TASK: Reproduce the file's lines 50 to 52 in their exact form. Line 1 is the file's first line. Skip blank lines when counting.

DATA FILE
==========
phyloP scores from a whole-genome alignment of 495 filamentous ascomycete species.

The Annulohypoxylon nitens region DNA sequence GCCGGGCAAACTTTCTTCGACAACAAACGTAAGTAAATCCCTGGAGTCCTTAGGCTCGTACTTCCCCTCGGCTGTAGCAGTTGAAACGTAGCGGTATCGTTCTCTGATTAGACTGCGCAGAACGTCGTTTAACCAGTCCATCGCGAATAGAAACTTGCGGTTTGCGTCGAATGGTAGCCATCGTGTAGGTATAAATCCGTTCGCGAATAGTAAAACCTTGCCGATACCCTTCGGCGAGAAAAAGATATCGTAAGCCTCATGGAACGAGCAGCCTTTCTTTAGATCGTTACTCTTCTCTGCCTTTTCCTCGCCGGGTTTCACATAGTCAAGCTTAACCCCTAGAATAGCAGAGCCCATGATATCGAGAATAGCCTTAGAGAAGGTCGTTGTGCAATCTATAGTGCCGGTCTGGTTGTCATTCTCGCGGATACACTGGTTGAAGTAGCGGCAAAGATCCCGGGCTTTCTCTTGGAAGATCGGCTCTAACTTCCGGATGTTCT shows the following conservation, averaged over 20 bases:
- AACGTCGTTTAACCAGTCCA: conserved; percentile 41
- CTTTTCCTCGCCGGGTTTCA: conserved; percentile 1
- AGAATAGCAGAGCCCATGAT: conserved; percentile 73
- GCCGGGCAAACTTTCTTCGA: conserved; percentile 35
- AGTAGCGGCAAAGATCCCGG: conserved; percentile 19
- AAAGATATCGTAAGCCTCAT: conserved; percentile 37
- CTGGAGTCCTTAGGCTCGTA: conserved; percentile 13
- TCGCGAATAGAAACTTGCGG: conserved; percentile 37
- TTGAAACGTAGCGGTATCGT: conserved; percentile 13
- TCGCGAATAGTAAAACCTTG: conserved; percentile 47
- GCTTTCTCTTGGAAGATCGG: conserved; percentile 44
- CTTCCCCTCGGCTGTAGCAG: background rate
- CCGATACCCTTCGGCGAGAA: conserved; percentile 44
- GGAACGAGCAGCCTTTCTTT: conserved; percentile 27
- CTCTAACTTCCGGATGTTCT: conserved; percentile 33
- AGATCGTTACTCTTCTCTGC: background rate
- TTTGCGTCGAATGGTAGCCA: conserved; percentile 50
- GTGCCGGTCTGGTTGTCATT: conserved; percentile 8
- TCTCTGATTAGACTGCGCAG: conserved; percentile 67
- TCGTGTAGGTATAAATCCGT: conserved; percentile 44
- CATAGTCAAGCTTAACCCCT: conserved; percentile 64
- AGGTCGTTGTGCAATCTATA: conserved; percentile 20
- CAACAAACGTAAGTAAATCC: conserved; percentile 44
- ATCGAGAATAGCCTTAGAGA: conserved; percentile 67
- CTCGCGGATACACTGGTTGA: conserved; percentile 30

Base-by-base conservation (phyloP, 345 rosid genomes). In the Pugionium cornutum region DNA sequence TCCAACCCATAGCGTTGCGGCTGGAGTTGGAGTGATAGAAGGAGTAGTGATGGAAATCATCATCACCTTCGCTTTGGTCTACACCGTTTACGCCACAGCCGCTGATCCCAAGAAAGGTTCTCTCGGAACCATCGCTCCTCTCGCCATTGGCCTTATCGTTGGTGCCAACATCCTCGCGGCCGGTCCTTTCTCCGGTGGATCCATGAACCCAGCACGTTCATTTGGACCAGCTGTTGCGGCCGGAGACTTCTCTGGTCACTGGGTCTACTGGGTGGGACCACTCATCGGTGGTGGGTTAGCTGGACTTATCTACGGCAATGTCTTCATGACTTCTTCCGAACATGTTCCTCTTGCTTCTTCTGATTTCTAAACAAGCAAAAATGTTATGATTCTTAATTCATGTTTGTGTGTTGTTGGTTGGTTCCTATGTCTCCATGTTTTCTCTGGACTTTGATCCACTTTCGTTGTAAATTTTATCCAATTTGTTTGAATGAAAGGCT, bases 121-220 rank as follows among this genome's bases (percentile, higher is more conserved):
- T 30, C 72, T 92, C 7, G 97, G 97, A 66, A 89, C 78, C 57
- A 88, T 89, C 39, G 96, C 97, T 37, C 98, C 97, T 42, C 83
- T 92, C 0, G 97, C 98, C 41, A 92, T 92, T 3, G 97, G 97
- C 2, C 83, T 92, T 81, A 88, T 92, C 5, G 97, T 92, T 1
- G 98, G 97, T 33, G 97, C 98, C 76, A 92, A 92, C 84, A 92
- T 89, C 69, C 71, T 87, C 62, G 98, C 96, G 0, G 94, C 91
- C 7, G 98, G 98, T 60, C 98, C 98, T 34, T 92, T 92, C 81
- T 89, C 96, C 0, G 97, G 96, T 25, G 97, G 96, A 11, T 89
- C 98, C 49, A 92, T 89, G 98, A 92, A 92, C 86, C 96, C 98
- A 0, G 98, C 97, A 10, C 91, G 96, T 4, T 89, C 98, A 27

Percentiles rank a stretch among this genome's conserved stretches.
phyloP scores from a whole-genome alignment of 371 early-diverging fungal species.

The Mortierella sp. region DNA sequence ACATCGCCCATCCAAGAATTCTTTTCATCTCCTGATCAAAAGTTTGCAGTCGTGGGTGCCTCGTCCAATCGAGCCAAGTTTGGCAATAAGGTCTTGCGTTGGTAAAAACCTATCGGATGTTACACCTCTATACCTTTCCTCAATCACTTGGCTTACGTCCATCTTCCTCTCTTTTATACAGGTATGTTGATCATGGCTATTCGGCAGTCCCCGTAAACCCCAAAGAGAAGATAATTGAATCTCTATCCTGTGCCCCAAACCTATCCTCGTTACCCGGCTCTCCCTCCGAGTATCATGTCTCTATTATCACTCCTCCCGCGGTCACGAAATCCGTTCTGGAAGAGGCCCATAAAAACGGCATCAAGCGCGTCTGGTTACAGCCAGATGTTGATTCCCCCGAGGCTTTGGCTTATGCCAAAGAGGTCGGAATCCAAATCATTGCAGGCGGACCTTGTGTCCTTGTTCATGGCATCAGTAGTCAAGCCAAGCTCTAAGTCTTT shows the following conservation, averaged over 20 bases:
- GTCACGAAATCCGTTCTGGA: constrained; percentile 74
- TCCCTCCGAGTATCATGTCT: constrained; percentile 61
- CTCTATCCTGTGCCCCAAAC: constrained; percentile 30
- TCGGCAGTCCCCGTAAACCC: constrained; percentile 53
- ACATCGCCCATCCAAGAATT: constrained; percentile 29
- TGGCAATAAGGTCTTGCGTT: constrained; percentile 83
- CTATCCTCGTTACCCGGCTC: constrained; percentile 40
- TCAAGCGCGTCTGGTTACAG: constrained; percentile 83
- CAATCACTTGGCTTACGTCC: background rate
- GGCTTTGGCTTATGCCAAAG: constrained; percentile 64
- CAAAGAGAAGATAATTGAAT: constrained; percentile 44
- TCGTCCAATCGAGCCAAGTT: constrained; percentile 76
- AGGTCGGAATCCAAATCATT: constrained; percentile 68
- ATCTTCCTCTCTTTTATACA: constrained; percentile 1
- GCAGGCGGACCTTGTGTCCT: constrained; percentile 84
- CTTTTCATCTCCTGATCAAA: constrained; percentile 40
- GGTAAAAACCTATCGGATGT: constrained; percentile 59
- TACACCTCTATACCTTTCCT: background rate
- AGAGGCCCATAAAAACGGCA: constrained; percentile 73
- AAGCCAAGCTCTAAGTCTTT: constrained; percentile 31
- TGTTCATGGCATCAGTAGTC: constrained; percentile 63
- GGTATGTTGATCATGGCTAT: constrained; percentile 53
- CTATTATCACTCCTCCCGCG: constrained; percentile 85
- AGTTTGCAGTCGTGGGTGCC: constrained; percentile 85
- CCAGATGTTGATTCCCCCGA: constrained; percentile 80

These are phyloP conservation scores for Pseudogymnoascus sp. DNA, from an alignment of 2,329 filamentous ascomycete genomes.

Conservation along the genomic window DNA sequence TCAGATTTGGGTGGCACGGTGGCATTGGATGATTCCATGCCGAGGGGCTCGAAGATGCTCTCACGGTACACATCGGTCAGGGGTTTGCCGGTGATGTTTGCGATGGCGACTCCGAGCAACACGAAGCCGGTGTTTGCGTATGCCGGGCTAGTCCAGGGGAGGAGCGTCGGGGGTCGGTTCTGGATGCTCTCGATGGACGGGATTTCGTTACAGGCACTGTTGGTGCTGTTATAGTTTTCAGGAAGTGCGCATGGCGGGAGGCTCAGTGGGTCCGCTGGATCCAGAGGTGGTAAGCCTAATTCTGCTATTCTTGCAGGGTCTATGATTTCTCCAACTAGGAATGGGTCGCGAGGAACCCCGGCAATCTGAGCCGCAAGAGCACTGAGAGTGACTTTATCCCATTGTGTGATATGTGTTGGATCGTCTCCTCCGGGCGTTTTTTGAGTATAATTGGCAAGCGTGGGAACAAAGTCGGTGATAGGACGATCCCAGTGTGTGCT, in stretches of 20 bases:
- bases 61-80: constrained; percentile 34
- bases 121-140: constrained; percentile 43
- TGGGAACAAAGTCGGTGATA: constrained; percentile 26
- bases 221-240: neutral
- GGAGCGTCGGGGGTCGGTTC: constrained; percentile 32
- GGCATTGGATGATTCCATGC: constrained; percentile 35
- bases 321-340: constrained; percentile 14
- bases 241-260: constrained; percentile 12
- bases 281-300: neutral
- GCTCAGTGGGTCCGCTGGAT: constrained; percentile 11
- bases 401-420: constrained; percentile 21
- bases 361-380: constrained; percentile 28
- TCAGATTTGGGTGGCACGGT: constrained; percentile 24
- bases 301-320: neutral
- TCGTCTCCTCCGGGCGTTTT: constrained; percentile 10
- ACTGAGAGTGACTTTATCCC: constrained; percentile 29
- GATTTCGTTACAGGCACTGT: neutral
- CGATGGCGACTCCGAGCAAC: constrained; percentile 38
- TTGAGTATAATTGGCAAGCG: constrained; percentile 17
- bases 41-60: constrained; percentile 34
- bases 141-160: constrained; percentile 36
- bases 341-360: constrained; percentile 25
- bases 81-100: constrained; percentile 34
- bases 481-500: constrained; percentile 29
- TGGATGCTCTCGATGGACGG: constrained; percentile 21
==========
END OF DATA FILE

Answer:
- CAATCACTTGGCTTACGTCC: background rate
- GGCTTTGGCTTATGCCAAAG: constrained; percentile 64
- CAAAGAGAAGATAATTGAAT: constrained; percentile 44